Succeeded by LeonidBrezhnev among other officials the Soviet Union was on its way to revolutionizetheir regime and rejuvenate collective leadership, clearly this adjustment workedin favor of the United States and Western ideologies as it defied withKhrushchev’s autocracy and opened new trading deals with international markets.Followed by the shift of leaders the eight-year Soviet economic reform startingin 1965 targeted three measures; the reunification of Soviet economy by meansof implementing new central ministries, recalculating the price of goods andservices, and lastly a decentralizing renovation of the enterprise incentive system.Through the medium of using and spreading capitalist socio-economic schematics,hence ameliorating foreign relations. Nevertheless, the blurred fashion bywhich the Soviet government administration worked resulted with a rather largerange of disparities between the benefited and the hindered, thus triggeringtheir ongoing oligarchy. Moreover, the successof these measures foreshadowed the success of the Soviet Union in sportingperformance. The gradual reform was on its way to escalate the nation’s GrossDomestic Product per capita and increment its wealth distribution equality,also referred as GINI coefficient. In order to boost the country’s availabilityto facilities of which athletes can make use of, hence maintain and sponsor governmentsubsidized sport institutions as Dynamo Sport Clubs per say. On a further note,it has been considered that the era for Soviet economic reformation supposed a valuableopportunity to commence an era of fruitful relations with the United States.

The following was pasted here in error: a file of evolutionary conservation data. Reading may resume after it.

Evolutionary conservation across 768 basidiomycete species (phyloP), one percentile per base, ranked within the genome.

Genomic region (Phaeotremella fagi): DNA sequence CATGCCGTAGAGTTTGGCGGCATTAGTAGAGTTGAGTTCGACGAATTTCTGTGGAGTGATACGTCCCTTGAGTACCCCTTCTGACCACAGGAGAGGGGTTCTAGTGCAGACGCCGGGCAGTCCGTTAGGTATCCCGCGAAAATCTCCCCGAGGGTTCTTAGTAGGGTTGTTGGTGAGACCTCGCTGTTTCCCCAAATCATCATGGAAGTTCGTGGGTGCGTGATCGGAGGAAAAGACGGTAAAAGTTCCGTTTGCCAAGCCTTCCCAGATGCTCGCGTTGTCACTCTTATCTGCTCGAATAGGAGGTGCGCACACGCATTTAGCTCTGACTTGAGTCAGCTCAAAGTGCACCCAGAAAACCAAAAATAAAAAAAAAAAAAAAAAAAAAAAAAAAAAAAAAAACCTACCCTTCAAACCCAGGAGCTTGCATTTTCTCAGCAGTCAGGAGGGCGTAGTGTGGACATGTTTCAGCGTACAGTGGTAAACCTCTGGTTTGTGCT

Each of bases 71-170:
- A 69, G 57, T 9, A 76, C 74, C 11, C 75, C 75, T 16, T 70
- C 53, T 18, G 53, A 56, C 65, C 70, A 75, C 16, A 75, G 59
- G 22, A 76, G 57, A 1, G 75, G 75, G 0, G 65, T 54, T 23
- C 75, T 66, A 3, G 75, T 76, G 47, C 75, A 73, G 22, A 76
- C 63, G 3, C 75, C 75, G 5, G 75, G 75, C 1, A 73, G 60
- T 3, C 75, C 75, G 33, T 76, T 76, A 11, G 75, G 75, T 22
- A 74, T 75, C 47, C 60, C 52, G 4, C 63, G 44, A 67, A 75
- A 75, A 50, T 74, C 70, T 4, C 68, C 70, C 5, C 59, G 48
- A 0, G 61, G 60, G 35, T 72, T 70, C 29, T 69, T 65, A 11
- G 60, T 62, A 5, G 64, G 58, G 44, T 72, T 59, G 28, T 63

With the prior disentanglement of oligarch-type administration of the SovietUnion, it created a long-term development that enabled forthcoming leaders likeMikhail Gorbachev implement his dual program such as “perestroika” and”glasnost”, referring to restructuring with openness, regarding internationalrelations and internal affairs. Resulting in the dismissalof several communist governments from power across Eastern Europe and bringingan eventual closure to the Cold War in 1991. Gorbachev’s internalreorganization aligned with U.S. President Ronald Reagan’s interests of whichincluded the demilitarization of nuclear weapons, that led to eventual successfulnegotiations between the East and West. Nevertheless, the inherent communisttraces were inevitable in Gorbachev’s policy-making course, yet found a commonground with Reagan regarding the buildup of U.S.